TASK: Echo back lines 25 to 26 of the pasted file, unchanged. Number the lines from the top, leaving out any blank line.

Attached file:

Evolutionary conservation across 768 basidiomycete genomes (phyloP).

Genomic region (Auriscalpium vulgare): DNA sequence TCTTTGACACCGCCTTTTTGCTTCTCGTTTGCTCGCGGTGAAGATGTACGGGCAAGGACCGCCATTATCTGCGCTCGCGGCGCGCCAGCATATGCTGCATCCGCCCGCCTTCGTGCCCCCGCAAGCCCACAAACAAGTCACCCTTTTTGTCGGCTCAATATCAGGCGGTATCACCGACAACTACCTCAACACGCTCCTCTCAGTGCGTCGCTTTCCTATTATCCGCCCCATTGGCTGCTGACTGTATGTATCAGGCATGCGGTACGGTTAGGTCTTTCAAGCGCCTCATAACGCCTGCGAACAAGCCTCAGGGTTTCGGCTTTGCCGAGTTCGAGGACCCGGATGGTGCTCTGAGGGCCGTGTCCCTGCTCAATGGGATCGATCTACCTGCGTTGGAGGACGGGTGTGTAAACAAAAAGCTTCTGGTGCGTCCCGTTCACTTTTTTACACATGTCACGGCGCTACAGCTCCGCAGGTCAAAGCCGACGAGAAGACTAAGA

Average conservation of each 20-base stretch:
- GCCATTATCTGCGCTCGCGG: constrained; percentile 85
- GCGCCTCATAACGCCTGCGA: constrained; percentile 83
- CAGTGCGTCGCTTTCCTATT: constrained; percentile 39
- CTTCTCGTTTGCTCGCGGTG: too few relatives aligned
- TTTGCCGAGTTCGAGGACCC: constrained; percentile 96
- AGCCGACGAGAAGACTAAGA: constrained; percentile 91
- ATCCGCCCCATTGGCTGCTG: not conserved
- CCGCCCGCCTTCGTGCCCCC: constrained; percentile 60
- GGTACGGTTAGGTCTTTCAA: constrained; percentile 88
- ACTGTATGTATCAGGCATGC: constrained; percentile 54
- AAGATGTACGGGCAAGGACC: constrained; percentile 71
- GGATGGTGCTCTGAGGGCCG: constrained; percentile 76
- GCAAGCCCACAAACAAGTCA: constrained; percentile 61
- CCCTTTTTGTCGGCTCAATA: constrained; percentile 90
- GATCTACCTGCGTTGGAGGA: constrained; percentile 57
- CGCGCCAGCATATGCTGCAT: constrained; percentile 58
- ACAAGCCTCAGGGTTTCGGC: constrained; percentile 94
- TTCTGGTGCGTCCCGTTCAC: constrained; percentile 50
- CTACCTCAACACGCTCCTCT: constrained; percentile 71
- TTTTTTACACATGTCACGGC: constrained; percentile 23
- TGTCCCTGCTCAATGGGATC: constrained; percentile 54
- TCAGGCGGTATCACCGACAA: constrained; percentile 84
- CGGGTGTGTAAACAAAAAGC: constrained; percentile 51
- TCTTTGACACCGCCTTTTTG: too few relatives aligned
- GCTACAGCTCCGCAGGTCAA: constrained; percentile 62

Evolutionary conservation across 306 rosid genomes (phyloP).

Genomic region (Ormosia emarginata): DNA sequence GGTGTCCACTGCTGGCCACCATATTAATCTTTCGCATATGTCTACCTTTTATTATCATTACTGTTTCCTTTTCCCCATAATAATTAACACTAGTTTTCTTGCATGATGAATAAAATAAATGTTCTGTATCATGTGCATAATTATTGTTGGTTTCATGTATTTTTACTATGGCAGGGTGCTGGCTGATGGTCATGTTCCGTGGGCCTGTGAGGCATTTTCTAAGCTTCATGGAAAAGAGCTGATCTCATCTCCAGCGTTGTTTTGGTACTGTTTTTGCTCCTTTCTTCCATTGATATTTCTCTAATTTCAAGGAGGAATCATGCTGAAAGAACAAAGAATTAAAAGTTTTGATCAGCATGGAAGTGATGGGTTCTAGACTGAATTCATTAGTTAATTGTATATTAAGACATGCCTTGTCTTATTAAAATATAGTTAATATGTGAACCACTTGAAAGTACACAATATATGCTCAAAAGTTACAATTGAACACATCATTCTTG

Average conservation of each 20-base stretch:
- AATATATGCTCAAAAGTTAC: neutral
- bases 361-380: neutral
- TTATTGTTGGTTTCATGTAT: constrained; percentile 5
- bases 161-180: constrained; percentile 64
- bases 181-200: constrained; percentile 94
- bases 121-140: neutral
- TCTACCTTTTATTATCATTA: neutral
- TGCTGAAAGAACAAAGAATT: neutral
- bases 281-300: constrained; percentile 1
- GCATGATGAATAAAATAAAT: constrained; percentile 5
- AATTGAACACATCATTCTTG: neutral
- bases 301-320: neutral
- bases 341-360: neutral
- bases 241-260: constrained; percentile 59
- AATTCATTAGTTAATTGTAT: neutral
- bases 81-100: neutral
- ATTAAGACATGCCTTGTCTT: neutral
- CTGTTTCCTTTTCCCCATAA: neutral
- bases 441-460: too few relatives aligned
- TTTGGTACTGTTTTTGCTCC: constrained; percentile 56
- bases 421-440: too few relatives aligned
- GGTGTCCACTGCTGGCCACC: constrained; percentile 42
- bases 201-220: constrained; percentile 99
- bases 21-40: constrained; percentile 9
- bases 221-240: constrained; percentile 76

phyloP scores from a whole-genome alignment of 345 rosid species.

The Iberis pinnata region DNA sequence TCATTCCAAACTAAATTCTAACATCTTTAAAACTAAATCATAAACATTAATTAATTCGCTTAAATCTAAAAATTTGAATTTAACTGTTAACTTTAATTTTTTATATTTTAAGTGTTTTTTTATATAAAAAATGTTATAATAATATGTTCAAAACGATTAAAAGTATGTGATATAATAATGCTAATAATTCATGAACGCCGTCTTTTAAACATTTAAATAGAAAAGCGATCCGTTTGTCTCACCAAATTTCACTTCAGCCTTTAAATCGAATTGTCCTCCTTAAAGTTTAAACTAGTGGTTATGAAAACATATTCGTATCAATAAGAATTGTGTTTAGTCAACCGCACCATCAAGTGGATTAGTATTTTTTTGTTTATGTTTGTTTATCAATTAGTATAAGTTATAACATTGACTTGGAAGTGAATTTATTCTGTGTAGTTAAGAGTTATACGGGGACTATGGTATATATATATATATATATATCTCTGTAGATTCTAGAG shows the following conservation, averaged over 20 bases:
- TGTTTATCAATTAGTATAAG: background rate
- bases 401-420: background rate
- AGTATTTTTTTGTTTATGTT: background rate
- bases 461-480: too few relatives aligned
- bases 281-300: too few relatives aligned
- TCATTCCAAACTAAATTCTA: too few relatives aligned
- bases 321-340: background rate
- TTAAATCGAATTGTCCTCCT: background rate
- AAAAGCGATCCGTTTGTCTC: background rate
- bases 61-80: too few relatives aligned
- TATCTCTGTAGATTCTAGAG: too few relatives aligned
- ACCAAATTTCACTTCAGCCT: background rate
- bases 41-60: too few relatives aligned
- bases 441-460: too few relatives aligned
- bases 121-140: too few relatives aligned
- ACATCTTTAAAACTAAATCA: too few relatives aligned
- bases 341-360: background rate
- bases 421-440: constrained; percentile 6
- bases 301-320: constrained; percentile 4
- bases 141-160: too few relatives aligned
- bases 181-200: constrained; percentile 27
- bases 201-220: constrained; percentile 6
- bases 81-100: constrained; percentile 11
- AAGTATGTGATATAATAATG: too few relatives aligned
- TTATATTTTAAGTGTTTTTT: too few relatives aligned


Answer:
- TCAGGCGGTATCACCGACAA: constrained; percentile 84
- CGGGTGTGTAAACAAAAAGC: constrained; percentile 51